Last Weekend DVD Review

     Actors: Patricia Clarkson, Joseph Cross, Zachary Booth
  • Director: Tom Dolby, Tom Williams
  • Format: Multiple Formats, Color, Widescreen, NTSC
  • Language: English
  • Number of discs: 1
  • Rated: Unrated
  • Studio: MPI HOME VIDEO
  • DVD Release Date: December 30, 2014
  • Run Time: 94 minutes


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            When the motion picture industry first began, it was an affordable source of entertainment for the lower working class, those who couldn’t afford tickets to the theater, symphony or ballet. Last Weekend’s biggest error is thinking that a film about the 1% can be sentimentalized into audiences having sympathy for the narcissistic over-privileged. Only Patricia Clarkson’s uncanny ability to subtly make any role engaging, there is no focus in the debut feature from Tom Dolby and Tom Williams.

     

            Clarkson stars as overbearing family matriarch Celia Green, who has gathered her husband and two adult sons (Zachary Booth, Joseph Cross) for one last weekend at their vacation home in Lake Tahoe. Their finances are not doing well, but Celia insists on putting up a front for everyone over the course of the weekend. The reality is that they will be forced to sell the home after one last holiday weekend together, so Celia is determined to make it a memorable one.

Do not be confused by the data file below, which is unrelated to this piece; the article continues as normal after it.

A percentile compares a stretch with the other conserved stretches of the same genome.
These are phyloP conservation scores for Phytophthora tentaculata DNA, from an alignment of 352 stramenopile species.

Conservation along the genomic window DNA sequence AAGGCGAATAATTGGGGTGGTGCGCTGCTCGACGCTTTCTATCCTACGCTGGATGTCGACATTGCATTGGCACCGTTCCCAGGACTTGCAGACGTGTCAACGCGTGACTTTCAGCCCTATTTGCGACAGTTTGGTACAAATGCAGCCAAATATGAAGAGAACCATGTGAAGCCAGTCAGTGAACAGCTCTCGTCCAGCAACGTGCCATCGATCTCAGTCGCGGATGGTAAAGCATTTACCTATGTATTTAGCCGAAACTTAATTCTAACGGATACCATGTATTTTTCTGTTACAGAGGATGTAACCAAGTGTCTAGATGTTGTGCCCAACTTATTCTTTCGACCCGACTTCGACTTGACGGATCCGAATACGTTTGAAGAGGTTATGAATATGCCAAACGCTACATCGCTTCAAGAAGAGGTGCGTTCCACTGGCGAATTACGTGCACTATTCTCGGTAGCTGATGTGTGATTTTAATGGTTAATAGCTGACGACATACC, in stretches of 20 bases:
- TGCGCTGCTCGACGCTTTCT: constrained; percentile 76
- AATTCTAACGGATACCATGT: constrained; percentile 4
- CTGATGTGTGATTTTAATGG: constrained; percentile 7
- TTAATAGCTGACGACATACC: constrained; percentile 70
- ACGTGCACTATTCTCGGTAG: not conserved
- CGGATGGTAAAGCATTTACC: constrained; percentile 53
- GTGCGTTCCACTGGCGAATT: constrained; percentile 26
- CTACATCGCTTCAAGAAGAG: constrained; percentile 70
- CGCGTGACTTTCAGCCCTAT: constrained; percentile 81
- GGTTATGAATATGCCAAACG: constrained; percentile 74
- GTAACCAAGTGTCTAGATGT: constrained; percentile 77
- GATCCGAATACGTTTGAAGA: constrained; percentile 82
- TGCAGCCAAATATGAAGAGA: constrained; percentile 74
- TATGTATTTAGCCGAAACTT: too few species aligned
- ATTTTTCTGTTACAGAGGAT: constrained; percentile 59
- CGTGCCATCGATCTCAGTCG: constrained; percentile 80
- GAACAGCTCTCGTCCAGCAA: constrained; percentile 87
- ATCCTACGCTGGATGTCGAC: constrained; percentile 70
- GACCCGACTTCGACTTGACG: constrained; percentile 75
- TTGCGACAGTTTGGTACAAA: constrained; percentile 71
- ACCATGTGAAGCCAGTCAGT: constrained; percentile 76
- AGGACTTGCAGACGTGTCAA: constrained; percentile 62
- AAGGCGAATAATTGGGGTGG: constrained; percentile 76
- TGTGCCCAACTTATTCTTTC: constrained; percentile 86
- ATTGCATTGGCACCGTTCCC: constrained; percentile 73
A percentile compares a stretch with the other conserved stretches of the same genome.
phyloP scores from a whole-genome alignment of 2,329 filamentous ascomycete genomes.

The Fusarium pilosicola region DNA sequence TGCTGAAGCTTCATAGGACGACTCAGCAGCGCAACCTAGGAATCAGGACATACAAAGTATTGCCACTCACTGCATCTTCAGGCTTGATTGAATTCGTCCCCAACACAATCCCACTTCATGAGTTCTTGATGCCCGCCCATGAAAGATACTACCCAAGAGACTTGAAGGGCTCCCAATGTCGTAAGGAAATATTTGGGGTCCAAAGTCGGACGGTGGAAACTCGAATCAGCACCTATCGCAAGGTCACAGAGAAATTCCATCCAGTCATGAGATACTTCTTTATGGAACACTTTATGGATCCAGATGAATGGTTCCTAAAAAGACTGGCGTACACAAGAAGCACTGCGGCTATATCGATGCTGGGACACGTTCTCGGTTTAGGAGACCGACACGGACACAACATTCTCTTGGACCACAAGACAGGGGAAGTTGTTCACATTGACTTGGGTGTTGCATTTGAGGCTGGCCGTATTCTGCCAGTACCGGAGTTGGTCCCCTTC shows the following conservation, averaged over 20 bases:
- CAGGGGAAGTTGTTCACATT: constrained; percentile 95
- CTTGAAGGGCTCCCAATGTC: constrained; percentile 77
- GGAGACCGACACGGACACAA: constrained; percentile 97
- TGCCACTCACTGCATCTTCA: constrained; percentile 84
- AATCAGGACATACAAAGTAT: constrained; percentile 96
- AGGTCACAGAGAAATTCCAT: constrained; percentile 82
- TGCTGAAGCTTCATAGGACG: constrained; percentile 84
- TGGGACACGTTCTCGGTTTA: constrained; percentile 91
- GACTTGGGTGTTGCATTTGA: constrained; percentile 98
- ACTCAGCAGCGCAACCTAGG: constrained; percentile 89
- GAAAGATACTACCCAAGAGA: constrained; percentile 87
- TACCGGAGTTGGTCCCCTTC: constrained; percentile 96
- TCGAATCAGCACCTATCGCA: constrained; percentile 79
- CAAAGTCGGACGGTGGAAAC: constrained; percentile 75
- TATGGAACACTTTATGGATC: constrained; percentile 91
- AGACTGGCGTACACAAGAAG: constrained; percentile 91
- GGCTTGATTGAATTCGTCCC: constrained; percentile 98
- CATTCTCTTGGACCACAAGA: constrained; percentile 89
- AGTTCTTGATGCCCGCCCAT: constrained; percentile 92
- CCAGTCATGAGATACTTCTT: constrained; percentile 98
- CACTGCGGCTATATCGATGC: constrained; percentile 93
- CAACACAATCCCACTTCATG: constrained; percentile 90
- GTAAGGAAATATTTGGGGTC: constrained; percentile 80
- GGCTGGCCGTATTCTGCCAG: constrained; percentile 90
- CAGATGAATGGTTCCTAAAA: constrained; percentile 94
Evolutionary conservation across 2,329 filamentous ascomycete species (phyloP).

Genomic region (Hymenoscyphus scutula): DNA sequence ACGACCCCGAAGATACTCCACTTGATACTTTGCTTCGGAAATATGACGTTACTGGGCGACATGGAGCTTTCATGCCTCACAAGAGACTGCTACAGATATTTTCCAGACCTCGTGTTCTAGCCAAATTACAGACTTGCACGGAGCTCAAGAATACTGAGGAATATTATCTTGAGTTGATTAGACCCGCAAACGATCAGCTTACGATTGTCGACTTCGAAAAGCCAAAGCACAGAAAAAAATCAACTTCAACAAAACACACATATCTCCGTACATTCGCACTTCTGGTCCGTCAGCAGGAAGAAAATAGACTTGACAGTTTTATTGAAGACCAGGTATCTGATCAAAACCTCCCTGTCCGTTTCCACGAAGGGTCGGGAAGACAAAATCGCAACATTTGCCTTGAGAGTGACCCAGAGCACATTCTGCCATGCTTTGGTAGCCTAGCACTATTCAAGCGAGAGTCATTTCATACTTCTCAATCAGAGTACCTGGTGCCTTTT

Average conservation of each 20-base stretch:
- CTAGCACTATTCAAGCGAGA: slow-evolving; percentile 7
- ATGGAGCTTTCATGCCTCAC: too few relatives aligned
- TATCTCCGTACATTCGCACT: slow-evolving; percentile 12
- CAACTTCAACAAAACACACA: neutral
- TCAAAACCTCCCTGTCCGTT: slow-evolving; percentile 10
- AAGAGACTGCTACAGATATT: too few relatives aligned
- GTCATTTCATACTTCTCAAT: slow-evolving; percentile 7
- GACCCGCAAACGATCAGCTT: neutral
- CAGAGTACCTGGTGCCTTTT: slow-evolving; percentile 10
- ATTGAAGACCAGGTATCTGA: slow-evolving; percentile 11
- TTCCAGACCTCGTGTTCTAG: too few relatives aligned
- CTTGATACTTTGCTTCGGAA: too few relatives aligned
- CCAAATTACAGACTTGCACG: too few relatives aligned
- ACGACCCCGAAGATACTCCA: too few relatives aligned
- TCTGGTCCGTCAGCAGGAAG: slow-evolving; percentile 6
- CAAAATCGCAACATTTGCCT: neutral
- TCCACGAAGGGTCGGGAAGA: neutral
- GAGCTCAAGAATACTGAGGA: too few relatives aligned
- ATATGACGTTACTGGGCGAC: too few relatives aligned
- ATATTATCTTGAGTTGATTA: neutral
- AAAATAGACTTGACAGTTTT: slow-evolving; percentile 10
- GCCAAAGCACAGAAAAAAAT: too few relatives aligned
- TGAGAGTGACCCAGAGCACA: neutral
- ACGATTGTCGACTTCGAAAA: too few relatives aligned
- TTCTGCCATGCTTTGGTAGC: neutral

Unfortunately for Celia, there are a number of mishaps and unexpected guests to throw a wrench in all of her careful planning. This also becomes the biggest problem with the film’s narrative, so overstuffed with unnecessary supporting characters and sub-plots that none takes any real significance. There is a visiting TV star, temptations for adultery, an allergic reaction, an electrocution, a nosy neighbor, etc. There is too much clutter for a film so understated and underwhelming as this, and far too few relatable characters.

     

            The DVD includes a commentary track with co-directors Dolby and Williams. Dolby is also credited for the screenplay. Also included are a handful of deleted scenes, a making-of featurette, and a trailer.    

     

    Entertainment Value: 5.5/10

    Quality of Filmmaking: 6/10

    Historical Significance:  3/10

    Special Features: 6.5/10

     

     

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